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"The Bridge" Review: Terror On the Border

By Sarah Carlson | TV Reviews | July 12, 2013 | Comments ()


Bridge3.jpg

I find I’m a lot more forgiving of FX’s new drama “The Bridge” now that I know it is an adaptation of the Scandinavian drama “Bron.” So much of enjoying the show hinders on how easy a viewer can move past the layers of hard-to-believe plot points. Judging by a brief overview of “Bron’s” pilot, however, much of the story stayed the same, only now, the action has been Americanized. The “bridge” in question is no longer the Øresund Bridge, which connects Copenhagen, Denmark, to Malmö, Sweden, but the Bridge of the Americas connecting El Paso, Texas, to Ciudad Juárez, Mexico. Slack can be given to creators Meredith Stiehm (“ER,” “Cold Case”) and Elwood Reid (“Cold Case,” “Hawaii 5-0”) — they’re staying faithful to the original set-up. But not everything transfers over smoothly.

It all begins with a body — two bodies, actually, left on the Bridge of the Americans overlapping the U.S.-Mexico border. The top half of an American woman is in El Paso; the bottom half of a Hispanic woman is in Mexico. El Paso homicide detective Sonya Cross (Diane Kruger) has jurisdiction, but so does Chihuahua state police detective Marco Ruiz (Demián Bichir, “Weeds”). The bodies’ discovery is more than a set of murders; it is a statement, and one a so-far anonymous killer is behind. A message the presumed killer delivers via a fake-out bomb plant in an El Paso newspaper reporter’s (Matthew Lillard) car is that not enough attention is paid to not only the disparity of deaths on either side of the border, but the lack of public awareness about the crisis.

El Paso has quite a low violent crime rate; Juárez is one of the most deadly cities in the world. All of Mexico, in fact, has seen incredible, atrocious violence thanks largely to the drug war. Between Jan. 1, 2007, and June 5, 2009, the country saw 10,031 drug war-related deaths, 2,550 of them in Chihuahua. Additionally, a large number of female homicides has coincided with the above deaths, a trend alluded to in “The Bridge’s” pilot by a Texas sheriff. Upon finding the bottom half of the American woman’s body on the side of the road and learning her top half was matched with a missing Hispanic woman’s bottom half, he sarcastically states that all those pink crosses sure did a lot of good. Homicides in Juarez dropped significantly in 2012, at least, and perhaps the war against cartels truly is waning. It still isn’t as safe as El Paso, so there still is attention due to the problem. But is “The Bridge” the right kind of attention?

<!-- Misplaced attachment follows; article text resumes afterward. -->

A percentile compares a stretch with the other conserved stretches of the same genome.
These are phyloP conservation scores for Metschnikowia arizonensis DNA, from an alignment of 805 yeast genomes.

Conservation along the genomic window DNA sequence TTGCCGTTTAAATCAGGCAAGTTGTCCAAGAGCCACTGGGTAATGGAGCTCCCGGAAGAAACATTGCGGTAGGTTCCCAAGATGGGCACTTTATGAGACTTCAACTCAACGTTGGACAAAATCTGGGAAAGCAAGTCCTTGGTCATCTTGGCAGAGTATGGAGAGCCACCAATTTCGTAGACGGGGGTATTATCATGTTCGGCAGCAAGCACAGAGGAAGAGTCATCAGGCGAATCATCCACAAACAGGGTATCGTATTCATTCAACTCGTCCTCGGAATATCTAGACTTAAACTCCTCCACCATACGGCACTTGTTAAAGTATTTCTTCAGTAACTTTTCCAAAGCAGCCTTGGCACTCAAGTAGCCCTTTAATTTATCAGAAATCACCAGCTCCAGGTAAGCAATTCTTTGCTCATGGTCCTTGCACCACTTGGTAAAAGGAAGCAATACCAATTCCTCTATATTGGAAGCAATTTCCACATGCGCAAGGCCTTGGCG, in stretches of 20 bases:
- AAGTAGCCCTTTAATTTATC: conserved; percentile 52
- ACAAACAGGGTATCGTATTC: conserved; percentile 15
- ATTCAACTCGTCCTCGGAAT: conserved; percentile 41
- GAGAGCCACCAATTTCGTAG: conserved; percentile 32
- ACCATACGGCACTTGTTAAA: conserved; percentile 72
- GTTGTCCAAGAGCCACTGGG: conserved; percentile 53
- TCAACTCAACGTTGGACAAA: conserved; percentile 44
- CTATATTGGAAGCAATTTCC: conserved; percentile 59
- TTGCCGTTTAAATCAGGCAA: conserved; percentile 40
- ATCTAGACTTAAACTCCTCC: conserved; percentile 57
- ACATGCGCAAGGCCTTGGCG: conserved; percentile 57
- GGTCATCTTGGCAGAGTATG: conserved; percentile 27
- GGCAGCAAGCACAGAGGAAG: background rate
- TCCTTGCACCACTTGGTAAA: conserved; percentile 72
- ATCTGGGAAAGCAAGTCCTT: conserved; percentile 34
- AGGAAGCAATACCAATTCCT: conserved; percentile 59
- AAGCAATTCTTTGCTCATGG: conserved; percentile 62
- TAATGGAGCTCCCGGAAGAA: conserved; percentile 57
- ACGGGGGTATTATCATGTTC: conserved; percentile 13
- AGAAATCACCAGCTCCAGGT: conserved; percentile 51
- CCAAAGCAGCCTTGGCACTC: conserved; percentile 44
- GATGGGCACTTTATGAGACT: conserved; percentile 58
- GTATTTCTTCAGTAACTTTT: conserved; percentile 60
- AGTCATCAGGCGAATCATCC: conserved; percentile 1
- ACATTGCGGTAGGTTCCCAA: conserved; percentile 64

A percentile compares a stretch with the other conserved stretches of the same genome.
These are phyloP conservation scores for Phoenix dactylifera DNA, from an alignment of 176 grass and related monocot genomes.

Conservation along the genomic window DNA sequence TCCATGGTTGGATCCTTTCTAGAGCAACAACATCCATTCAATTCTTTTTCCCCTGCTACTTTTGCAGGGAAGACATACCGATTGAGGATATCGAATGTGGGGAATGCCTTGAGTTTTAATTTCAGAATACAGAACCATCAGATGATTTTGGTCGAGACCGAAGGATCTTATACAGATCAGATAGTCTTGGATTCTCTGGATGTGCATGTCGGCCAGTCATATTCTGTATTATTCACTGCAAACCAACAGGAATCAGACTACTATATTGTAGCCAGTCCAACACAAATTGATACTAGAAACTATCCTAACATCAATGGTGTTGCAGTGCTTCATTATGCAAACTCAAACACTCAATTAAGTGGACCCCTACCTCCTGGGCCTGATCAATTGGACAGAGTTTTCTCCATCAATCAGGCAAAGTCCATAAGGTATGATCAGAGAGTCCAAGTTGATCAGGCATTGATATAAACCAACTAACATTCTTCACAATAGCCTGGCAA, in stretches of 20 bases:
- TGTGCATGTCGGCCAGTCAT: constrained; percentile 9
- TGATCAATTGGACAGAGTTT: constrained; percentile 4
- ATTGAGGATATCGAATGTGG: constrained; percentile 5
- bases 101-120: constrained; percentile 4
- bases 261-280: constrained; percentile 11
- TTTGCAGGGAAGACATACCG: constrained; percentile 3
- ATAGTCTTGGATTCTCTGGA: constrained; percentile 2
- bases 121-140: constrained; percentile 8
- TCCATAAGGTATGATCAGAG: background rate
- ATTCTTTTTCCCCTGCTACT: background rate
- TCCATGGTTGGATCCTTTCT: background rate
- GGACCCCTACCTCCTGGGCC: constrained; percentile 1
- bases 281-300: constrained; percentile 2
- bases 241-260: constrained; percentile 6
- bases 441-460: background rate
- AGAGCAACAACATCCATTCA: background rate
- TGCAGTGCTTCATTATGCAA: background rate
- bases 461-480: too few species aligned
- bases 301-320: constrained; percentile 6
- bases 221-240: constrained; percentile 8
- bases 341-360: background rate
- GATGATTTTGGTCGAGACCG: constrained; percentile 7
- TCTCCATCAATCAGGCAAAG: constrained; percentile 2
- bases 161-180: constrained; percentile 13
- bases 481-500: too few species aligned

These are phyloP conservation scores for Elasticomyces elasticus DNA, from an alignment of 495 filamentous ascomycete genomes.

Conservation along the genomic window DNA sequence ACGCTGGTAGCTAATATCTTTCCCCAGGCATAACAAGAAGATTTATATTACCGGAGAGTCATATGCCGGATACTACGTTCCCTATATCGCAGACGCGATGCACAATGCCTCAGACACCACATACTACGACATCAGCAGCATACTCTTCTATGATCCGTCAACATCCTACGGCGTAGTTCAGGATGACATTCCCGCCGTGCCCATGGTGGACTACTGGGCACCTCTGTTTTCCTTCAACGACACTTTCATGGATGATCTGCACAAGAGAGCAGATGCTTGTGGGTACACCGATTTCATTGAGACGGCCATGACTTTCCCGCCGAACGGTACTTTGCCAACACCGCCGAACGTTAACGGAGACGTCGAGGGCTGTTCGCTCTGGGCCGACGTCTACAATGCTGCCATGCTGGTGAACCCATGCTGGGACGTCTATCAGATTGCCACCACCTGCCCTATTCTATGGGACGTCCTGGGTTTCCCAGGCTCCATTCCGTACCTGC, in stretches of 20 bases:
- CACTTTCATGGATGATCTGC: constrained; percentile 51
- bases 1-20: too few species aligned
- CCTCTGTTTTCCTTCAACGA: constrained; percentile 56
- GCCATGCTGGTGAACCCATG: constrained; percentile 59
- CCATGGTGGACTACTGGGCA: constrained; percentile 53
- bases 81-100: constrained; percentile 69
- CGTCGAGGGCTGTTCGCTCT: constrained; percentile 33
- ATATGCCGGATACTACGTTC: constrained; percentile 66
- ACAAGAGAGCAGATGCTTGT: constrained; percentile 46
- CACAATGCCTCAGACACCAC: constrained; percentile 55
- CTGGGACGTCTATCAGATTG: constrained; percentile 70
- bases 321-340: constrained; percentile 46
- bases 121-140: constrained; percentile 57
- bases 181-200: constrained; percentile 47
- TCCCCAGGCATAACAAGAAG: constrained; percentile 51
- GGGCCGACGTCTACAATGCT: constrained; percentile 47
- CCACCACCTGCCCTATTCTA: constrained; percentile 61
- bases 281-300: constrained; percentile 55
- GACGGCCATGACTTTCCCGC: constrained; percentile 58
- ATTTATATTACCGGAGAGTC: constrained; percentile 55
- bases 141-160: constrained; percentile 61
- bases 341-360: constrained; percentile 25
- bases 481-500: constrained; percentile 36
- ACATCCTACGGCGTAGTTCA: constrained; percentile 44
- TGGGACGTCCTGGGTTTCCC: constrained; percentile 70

If the kind of violence we are talking about here already includes “flayed faces, headless corpses and acid baths,” does the topic need additional theatrics to be studied? Do we need a new serial killer creating “Hannibal”-like (albeit not as crazy) scenes to send a message? “The Bridge” isn’t a documentary, sure, and neither is “Bron.” A cursory look at the Scandinavian series’ Wikipedia page states that the killer overseas pulls the bridge stunt to call attention to a variety of social problems. (Any viewers of “Bron” who would like to shed light on the issues at hand are welcome to; I haven’t researched the series as to avoid potential spoilers.) Moving that idea stateside, it makes sense the creators would pick the U.S.-Mexico border over U.S.-Canada, although the latter could be more interesting simply because it would be unexpected. But the violence in Juárez isn’t an issue easily swept under the rug, at least not for those who pay attention to the news. Perhaps the hardest notion to believe is that Cross wouldn’t be familiar with the violence raging just across the border. Ruiz has to explain to her the phenomenon of the missing women. Maybe — maybe — there’s someone somewhere in El Paso who is unaware of Juarez’s track record, but it certainly would not be a detective.